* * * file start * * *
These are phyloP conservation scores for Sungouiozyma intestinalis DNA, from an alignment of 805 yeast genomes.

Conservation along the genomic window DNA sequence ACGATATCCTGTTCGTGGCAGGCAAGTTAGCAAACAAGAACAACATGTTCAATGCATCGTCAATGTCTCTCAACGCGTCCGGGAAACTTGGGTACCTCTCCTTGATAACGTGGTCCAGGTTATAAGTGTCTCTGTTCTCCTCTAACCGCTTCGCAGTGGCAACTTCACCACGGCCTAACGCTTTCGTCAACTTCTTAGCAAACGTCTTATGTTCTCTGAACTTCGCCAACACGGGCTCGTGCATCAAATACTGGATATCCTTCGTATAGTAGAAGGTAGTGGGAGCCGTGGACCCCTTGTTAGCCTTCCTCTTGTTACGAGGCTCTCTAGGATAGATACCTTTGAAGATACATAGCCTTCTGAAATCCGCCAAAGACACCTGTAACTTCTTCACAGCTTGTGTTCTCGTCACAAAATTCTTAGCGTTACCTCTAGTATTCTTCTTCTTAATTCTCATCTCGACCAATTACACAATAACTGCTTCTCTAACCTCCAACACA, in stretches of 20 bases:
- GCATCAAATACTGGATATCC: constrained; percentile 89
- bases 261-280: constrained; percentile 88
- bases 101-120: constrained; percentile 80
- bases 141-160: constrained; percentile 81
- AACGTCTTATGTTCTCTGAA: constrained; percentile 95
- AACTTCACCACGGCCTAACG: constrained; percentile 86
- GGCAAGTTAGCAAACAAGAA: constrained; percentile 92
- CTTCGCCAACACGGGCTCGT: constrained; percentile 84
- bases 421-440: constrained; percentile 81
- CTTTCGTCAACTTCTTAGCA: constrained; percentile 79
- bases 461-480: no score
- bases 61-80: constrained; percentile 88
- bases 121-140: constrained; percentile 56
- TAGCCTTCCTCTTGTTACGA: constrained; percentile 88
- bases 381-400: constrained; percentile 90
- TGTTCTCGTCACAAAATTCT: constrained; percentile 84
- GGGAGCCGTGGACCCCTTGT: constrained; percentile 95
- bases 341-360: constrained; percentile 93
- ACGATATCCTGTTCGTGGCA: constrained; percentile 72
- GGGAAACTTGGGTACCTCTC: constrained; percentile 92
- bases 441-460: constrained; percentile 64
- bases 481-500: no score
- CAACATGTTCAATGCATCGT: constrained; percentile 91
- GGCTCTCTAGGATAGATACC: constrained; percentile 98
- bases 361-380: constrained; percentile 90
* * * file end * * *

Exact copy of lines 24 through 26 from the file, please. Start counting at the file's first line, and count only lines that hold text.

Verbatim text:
- bases 481-500: no score
- CAACATGTTCAATGCATCGT: constrained; percentile 91
- GGCTCTCTAGGATAGATACC: constrained; percentile 98